TECHNOLOGY & SERVICES
If Fresno has a reputation for being in the middle-of-nowhere, making travel to other cities a necessity, it isn't because of our medical services. Several facilities here in town boast world-class technology that enable local doctors to provide cutting-edge services ranging from screening and diagnostic procedures to precision-perfect surgical procedures. Having multiple options right here at home means that patients have choices when it comes to their health care. And there is now, truly, no need to leave town to get the best solutions. Some examples:
Community Regional Medical Center (CRMC)
CRMC has a state of the art perinatology program that is the only one in the region of its kind, providing services for high-risk pregnancies and deliveries. It recently became the first site in the country for the introduction of the STAN monitor, a device that monitors intrauterine fetal tones helping to assess fetal distress during labor. CRMC is also home to the Cyberknife Radiosurgery System, and was the first center in the world to have the 4th generation Cyberknife unit, Gen4, in place. This technology enables doctors and surgeons to perform non-invasive surgery with exact precision. Via the radiation produced from a small linear particle accelerator and a robotic arm, Gen4 allows energy to be directed at any part of the body from any direction. The CyberKnife system has FDA clearance for treatment of tumors in any location of the body. Some of the tumors treated include: pancreas, liver, prostate, brain and spinal lesions, head and neck cancers, and benign tumors.
Kaiser Permanente recently introduced the new CHF (Congestive Heart Failure) Telemonitoring System, which can monitor a patient's cardiac status from the comfort of their home. Moreover, Kaiser's new electronic health record system, the Epic System, allows providers and patients to communicate efficiently and effectively.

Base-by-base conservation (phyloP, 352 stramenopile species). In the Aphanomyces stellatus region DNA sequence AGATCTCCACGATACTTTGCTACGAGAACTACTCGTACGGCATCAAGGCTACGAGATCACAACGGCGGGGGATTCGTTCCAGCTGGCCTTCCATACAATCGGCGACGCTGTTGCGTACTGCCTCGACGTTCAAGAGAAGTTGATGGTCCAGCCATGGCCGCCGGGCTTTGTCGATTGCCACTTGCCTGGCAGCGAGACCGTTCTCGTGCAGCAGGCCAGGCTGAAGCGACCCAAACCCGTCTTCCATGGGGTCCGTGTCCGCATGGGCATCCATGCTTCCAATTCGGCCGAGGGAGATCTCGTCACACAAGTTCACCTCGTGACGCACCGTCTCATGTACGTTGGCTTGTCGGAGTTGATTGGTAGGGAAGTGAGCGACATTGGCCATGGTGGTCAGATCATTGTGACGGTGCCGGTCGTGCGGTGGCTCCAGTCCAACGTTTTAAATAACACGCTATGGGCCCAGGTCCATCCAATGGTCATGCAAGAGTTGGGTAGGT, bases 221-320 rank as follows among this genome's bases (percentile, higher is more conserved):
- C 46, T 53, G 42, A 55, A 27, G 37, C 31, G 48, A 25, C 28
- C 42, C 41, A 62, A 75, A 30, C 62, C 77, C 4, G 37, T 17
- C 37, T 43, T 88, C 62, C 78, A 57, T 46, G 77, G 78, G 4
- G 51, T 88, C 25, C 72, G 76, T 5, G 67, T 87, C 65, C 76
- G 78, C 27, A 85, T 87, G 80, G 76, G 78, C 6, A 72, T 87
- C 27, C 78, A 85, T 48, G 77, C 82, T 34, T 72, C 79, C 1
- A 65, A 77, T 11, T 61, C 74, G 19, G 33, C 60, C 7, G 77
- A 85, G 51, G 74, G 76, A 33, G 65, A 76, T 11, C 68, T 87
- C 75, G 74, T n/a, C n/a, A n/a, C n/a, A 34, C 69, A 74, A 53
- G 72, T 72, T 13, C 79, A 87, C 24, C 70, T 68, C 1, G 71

In the effort to wave goodbye to the days when Valley patients had to travel hundreds of miles away from home to receive the most advanced treatment options, Saint Agnes recently launched the Stereotactic Radiosurgery Program, which uses either the Gamma Knife or Novalis Shaped Beam to treat benign and malignant tumors. Both utilize highly focused beams of ionizing radiation contoured to the size and shape of the tumor, thereby protecting the surrounding, healthy tissue. Its indications are similar to those of Cyberknife and include brain tumors and spinal lesions as well as cancers of the lung, liver, pancreas and prostate.
In terms of meeting the demands of future access to health care, sustaining and continuing to improve upon all the great advances that have already been made, we are now building the bridges that will lead to the full spectrum of medical education here in the Central Valley. What was once a dream is fast becoming reality—a reality that will provide quality, accessible medical care for generations to come.
California State University, Fresno & Fresno Community Colleges
The importance of our main secondary educational institutions cannot be overstated. Fresno Community Colleges and California State University, Fresno have taken the lead in providing programs, scholarships, and incentives for students interested in pursuing careers in nursing, allied health professions (physical therapy, pharmacy, medical technology), dentistry and medicine.